On the feeding front, we've adopted an aggressive pumping schedule to build up a milk supply that'll hopefully keep formula off the menu all the way until she's ready for solid food in the fall. Jen's body probably thinks she suddenly has quintuplets, and has boosted production accordingly.

As a result, I've learned to sleep with my back to her to avoid the occasional spontaneous misfire.

Katie continues to amaze me with how quickly she's developing. Every so often, when I wake up and catch her first morning smile, I practically faint realizing how different she seems from only a few days before.

Last week, she gave us her first laugh. An adorable, single-syllable "huh." We started giggling at her constantly, trying to get her to do it again, but they were few and far between. When we visited with Robin on Sunday, though, something about her voice made Katie laugh for several minutes.

And just yesterday, while lying in bed, Jen got up the nerve to pick Katie up under her shoulders and hold her up over her head. Dazzled by the new perspective -- looking down on mommy with her arms and legs swinging free -- she laughed so hard it made Jen cry.

Though nervous, I tried it myself today, and was similarly rewarded.

Now that Katie's less frail -- perhaps a week away from being able to hold her head up all the time -- Jen's self-confidence as a parent has really exploded.

Before, when we'd try to carry Katie upright, she'd start kicking and crying. Indeed, she was once so picky about how she was held, the stray arm or cramped foot would send her into fits. Suffice it to say, Jen more than anyone was frustrated when she seemed happier lying on her back than in our arms.

Now Katie doesn't mind sitting up at all, clutching our collars and arms and watching the world over our shoulders. It's always been Jen's absolute favorite way to hold our daughter, often prompting her to say, "This is what I live for."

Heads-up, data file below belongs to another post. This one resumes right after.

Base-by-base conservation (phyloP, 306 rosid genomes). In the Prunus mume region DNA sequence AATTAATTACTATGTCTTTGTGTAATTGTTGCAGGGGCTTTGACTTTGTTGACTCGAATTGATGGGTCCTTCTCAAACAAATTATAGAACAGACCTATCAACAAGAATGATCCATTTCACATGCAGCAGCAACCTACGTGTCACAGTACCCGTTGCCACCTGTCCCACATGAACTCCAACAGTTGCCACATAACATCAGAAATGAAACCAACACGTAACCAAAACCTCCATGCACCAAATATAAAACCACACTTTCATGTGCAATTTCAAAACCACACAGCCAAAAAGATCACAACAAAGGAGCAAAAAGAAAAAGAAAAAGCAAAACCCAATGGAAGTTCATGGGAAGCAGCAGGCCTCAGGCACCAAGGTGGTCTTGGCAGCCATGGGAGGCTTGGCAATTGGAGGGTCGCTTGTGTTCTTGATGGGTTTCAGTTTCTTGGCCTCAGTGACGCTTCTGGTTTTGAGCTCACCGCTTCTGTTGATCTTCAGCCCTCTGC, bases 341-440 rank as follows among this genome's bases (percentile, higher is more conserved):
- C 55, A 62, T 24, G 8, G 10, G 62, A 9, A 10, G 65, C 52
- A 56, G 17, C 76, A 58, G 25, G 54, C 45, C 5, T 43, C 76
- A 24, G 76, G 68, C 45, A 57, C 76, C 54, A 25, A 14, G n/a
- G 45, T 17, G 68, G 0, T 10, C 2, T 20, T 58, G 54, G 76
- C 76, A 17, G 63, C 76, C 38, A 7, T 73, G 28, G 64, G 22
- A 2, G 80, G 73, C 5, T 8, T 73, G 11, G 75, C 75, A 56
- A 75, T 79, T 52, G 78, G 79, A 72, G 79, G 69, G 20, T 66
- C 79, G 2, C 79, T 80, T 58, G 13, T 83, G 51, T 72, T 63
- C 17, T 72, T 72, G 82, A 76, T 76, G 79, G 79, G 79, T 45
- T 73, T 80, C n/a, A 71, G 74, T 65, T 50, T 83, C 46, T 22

Finally finished the Campus Security web page.

I was trying to work on it with the officer that maintained the current page, but the changes I sent were often either mangled or left out entirely. Part of the contention was that Capt. Dawson wanted to stop using the term "law enforcement," but some folks weren't crazy about the move.

Actually, I found out that one of the first redesigns of the Campus Security page was done by reknown webmaster and sushi expert Jay. All I can say is that a lot of tweaking must have been done since.

The intent was just to clean the old one up a bit, rather than turning the whole thing inside out. I think I did a pretty good job... especially since my payment has long since been digested and excreted.

That's the last time I work for lunch.

The redesign isn't quite done yet, either. The original designer was apparently very proud of the Java digital clocks he'd installed, so I was asked to incorporate them into the new site.

I'm not crazy about them, but as long as I don't have to fit this in anywhere, I'm happy.

My grandmother is going in for surgery on Thursday. It's supposedly not a major operation, but anything involving general anasthesia makes me nervous.

I was just thinking during a recent visit how vibrant and energetic she can sometimes be. She turns 70 (or is it 80?) on May 1, and she does have days where it's a struggle just to get the dogs fed, but there are also times I'm convinced she's not a day over 50.

Both my grandmothers are just amazing. I'm glad they got to see their great grand-daughter. And I certainly hope both Katie and I have their longevity.


© Ryan Kawailani Ozawa · E-Mail: · Created: 28 April 1998 · Last Modified: 2 May 1998